Wells makes interesting choices throughout Mr. Roosevelt. The movie was shot in 16mm film, rare for a 2017 indie, and, outside of a few scenes, the production took place in Austin, with a Texas crew that Wells had never met. There’s a lot of physical comedy in her performance–Wells plays up her Steve Martin side throughout–and the result is something that recalls the sort of lost-twentysomething indie comedies of the ’90s that feels very specific to Wells’s own vision.
It’s an approach that shows a lot of confidence, which is surprising if you hear Wells talk about how long it took her to get the project started–and why she felt like she’d never be able to. (Spoiler: the reason involves Lena Dunham.)
“I went to film school at UT Austin. I went in thinking that I was going to be a director, but when I got there, everyone knew way more about movies than I did. So I thought, ‘Well, I guess I don’t have what it takes to be a director. I guess I’ll be an editor.’ Consciously, I was like, ‘Well, I must suck,’ but subconsciously, ‘Well, what it would be like if I took a directing class?'” Wells recalls. “I had all of these characters and things that were in my head, and the idea of this character was in my head for a screenwriting class, where I wrote a couple of scenes with her.”
Then, at SXSW 2010, when Wells was working as a 23-year-old AV technician at the University of Texas computer lab, she learned that someone a lot like her had won the narrative feature competition at the festival–and decided that Lena Dunham’s success with Tiny Furniture meant that nothing like that could happen twice.
“The log line looked like the movie I wanted to make. I was like, ‘A woman did it? No more women can do it, I guess! I’m 23, she’s 23, I guess that’s it, she did it,'” Wells recalls. “So I moved to L.A. and I was doing comedy, but I put the screenwriting stuff aside. I finally got myself to watch Tiny Furniture four years later, and I was like, ‘Wait! This wasn’t my movie at all!’ When I saw that, I started doing it again. I just didn’t anticipate that I would already be thirty when it came out.”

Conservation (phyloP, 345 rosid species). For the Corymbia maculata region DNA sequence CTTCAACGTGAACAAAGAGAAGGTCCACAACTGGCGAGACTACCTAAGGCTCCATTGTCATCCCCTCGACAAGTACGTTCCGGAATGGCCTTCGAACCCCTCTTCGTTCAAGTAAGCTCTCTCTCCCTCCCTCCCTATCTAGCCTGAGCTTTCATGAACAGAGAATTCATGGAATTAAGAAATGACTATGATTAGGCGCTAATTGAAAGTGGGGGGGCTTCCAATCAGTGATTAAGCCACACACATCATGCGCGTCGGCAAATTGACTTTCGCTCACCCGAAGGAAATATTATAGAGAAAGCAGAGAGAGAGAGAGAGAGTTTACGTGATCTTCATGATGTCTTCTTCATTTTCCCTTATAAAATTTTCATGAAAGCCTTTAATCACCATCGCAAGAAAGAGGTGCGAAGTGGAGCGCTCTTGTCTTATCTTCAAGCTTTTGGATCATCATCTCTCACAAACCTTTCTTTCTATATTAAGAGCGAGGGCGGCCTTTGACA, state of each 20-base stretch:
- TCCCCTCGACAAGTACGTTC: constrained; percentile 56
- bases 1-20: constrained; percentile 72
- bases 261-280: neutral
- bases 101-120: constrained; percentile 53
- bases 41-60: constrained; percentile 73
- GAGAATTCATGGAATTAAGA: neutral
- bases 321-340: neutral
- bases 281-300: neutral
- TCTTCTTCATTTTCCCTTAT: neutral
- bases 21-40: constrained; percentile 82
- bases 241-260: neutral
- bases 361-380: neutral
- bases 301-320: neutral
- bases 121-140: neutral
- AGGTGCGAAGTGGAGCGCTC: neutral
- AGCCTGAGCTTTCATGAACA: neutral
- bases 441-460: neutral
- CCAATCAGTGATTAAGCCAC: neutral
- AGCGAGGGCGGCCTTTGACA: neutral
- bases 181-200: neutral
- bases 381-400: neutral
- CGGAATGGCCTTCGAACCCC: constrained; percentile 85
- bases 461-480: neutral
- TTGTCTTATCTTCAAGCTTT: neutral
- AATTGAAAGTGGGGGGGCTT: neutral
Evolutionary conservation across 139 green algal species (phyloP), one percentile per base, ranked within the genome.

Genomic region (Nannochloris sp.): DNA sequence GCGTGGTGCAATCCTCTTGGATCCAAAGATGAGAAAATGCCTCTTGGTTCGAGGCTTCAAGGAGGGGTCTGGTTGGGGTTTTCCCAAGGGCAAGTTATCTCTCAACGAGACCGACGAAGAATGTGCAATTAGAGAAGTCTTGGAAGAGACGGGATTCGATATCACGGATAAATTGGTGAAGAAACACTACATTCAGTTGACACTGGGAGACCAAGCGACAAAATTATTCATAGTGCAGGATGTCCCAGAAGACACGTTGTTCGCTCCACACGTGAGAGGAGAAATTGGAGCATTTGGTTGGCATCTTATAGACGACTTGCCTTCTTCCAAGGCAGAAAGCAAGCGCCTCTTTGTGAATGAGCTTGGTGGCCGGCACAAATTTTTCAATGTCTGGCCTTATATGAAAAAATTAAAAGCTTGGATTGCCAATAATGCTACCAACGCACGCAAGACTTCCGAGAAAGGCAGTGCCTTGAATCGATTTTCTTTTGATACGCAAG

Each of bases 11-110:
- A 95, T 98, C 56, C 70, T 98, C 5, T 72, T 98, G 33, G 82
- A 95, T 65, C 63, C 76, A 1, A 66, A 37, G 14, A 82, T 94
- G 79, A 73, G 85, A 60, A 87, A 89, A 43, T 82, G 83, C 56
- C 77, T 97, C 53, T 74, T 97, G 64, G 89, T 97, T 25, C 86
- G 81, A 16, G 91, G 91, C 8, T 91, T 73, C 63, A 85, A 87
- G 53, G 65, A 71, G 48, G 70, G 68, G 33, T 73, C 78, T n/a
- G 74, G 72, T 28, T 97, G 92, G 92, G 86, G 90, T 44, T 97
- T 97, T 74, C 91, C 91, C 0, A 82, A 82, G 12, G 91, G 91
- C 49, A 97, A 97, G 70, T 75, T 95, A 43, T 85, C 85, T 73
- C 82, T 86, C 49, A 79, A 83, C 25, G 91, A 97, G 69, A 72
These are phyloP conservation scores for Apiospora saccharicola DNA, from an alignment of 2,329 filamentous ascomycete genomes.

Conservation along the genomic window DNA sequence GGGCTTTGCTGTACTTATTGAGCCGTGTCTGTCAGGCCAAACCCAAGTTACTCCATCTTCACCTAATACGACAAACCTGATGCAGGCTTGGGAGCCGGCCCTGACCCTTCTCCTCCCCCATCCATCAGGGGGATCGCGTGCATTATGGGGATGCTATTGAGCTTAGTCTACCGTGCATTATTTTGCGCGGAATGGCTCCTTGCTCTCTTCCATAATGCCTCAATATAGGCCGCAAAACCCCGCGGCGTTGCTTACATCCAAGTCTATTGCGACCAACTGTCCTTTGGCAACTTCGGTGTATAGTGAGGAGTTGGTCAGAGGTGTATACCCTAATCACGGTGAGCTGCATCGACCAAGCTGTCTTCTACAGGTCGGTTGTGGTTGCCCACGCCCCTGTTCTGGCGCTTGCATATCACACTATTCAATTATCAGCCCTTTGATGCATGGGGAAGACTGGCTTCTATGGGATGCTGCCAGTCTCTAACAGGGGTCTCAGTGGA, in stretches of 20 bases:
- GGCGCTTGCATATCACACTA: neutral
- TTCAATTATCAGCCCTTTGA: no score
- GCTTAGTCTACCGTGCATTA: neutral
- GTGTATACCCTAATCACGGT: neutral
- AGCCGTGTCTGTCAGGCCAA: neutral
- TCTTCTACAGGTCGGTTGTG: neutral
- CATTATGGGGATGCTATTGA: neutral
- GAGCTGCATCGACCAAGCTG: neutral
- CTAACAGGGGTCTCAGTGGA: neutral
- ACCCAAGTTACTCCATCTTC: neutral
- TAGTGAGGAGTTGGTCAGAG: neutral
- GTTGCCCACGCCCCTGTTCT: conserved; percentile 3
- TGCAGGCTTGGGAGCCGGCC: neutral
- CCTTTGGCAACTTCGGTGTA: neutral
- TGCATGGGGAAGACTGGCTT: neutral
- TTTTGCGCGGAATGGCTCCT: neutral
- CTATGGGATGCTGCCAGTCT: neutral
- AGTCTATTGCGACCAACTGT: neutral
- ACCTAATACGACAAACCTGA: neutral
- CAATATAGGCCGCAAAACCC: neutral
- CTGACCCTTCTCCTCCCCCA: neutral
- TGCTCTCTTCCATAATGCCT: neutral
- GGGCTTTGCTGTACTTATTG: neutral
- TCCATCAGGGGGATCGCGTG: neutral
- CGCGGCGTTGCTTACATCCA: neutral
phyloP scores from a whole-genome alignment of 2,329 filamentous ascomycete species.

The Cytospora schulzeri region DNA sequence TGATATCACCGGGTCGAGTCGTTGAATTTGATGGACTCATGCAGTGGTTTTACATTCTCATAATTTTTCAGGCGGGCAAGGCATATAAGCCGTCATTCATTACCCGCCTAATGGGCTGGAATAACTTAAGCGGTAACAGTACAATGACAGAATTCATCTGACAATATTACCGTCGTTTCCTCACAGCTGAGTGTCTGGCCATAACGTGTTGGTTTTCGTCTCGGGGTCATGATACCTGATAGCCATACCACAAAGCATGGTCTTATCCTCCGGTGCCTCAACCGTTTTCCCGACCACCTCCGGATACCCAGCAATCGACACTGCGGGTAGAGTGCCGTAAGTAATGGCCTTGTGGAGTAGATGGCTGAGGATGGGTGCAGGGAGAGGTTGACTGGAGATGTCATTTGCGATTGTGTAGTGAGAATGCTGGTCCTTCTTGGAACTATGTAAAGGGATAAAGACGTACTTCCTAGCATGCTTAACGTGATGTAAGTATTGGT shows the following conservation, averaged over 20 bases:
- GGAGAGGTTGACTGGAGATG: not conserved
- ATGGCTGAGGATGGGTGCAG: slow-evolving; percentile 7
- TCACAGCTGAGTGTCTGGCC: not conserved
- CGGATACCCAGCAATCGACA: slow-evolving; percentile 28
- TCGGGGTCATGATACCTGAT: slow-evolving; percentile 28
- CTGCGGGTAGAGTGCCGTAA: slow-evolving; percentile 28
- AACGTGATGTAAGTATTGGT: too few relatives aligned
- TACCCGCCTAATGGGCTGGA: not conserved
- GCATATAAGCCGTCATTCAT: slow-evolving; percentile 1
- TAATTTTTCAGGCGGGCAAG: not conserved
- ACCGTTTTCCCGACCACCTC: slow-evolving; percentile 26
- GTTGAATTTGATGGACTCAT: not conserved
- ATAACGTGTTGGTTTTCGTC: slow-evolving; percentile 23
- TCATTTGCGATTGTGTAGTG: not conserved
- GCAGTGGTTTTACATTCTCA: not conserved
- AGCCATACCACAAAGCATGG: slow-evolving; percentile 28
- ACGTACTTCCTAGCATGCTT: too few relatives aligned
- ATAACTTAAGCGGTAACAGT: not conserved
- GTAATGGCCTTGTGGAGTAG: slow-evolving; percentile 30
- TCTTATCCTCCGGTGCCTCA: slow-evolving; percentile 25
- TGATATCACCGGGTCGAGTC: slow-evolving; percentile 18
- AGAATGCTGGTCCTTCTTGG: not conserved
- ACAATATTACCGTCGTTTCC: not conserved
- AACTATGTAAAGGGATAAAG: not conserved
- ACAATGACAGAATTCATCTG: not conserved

The way Wells talks about her work, there’s a lot of insecurity that lays bare. It’s something that her character in Mr. Roosevelt, Emily, might relate to: throughout the film, other characters are constantly telling her not to put herself down, or to treat herself like she deserves to be taken less than seriously. She stopped dreaming of being a director because when she got to film school, everything was changing to digital. “I thought I suck, I must suck, I must not have the talent,” she says. When it came time to be in charge on set, she worried about it a lot. “I had a lot of nerves about telling other people what to do, and being really assertive with strangers.” All of which makes it surprising to observe that there’s a confidence in the filmmaking of Mr. Roosevelt that’s hard to ignore. You can see it in the way the film was shot, in the choices that Wells makes with her own character, and in the decision to follow up a breakout year by making a small indie film half a country away from either Los Angeles or New York. Wells’s character in the movie hears from a lot of people about her lack of confidence (at one point, she sleeps with a dude because he says “You’re funny”), and at some point in talking with her about it, all of that self-deprecation starts to sound like a character, too. She knows what she’s good at–she just had to decide to focus on those things, even if they’re unconventional.